The warning from the U.S. State Department today was unusually stark. Libyan diplomats had told their American counterparts that journalists found to be inside the country illegally would be considered al Qaeda conspirators.
"Be advised, entering Libya to report on the events unfolding there is additionally hazardous with the government labeling unauthorized media as terrorist collaborators and claiming they will be arrested if caught," the American warning said.
Even before violence erupted last week, with government forces cracking down hard on protestors seeking its ouster, Libya was one of the most dangerous and restrictive places in the world for journalists to work. Under the totalitarian rule of leader Moammar Gadhafi, strict controls were maintained over state media and visas for journalists seeking to do objective work were nearly impossible to come by.
But with Gadhafi's control of many parts of the country shrinking, reporters pounced on the opportunity to enter the country where, only days before, broadcasters had to rely on phone calls from witnesses on the ground and videos of the protests that were posted online.
Journalists trying to enter Libya from its eastern border with Egypt found themselves waved through by makeshift guards aligned with to the opposition who replaced officials that had abandoned their posts as the uprising swept that part of the country.
CNN's Ben Wedeman, one of the first western journalists to enter Libya through Egypt, described being welcomed with cheers and showers of candy from locals. He described the feeling as being one of the first American jeeps to enter Paris after its liberation during World War Two.
ABC News' Alex Marquardt also entered eastern Libya through Egypt yesterday, as did NBC News' Richard Engel. Several newspaper reporters, unburdened by conspicuous television equipment, have been able to report from other parts of the country, including some even from the capital Tripoli.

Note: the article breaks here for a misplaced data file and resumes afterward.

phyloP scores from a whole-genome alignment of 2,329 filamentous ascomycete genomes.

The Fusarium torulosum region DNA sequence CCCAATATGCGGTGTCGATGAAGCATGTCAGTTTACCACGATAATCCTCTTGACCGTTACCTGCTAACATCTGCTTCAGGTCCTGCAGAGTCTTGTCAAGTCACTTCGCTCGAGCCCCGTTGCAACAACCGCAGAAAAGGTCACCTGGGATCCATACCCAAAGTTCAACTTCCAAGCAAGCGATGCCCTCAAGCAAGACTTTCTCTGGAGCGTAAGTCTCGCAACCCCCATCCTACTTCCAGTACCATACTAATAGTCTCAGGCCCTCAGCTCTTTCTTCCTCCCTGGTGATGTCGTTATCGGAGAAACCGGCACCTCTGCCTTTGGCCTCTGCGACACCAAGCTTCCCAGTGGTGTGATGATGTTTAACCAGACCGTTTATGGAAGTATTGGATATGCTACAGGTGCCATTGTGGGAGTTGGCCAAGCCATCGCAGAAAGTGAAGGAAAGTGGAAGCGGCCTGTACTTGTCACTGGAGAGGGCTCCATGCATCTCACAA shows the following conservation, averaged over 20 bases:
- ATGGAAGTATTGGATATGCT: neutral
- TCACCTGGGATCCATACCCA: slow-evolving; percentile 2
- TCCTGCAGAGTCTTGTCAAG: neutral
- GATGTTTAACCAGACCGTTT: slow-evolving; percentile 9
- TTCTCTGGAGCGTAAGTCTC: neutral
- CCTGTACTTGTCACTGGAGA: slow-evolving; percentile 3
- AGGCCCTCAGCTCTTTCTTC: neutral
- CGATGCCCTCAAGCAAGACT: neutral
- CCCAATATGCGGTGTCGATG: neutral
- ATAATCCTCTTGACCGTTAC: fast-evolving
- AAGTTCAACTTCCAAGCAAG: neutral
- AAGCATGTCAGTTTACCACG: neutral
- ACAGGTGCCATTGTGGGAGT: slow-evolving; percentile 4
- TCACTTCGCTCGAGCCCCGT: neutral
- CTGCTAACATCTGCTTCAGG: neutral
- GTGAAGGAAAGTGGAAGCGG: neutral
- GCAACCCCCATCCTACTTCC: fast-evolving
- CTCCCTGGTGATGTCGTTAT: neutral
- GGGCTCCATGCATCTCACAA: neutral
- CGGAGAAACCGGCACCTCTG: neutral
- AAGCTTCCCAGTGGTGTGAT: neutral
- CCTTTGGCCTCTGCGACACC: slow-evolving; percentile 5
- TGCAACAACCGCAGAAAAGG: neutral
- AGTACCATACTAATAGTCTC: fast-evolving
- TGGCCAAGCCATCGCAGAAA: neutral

Coverage of the uprisings throughout the Middle East and North Africa has been very difficult for journalists. In Egypt, many, including ABC News' Brian Hartman and a cameraman, were targeted with violence at the hands of plain-clothes police and neighborhood gangs allied with former President Hosni Mubarak. In Bahrain, ABC News' Miguel Marquez was set upon by a group of men who roughed him up and took his camera.
In Libya, however, independent journalists were barred from entering the country at all as the protests swelled, as they have been for much of Gadhafi's 42-year rule.
"Media repression in Egypt at its worst never came anywhere close to media repression in Libya at its worst," said Mohamed Abdel Dayem, the regional coordinator for the Middle East and North Africa at the Committee to Protect Journalists.
"You're simply not going to get a visa to do any story from Libya unless you're going to do a softball story on how great Gadhafi is? Libya is among the most closed, most repressive places, most dangerous places for independent journalists to operate," he added.
Domestic journalists worked under severe restrictions where one critical article could mean the end of your career or worse, according to Dayem. He says most independent media there is found online and is written by reporters living abroad in exile.
Gadhafi's instruments of repression have kept up their pressure during the uprising as well. According to the Committee to Protect Journalists, local reporters and even private citizens who were quoted by Al Jazeera and other news outlets almost immediately disappeared and have not been heard from since.
For now, foreign reporters continue to report inside Libya, cautiously moving farther west and taking care not to broadcast live from anywhere that could betray their location.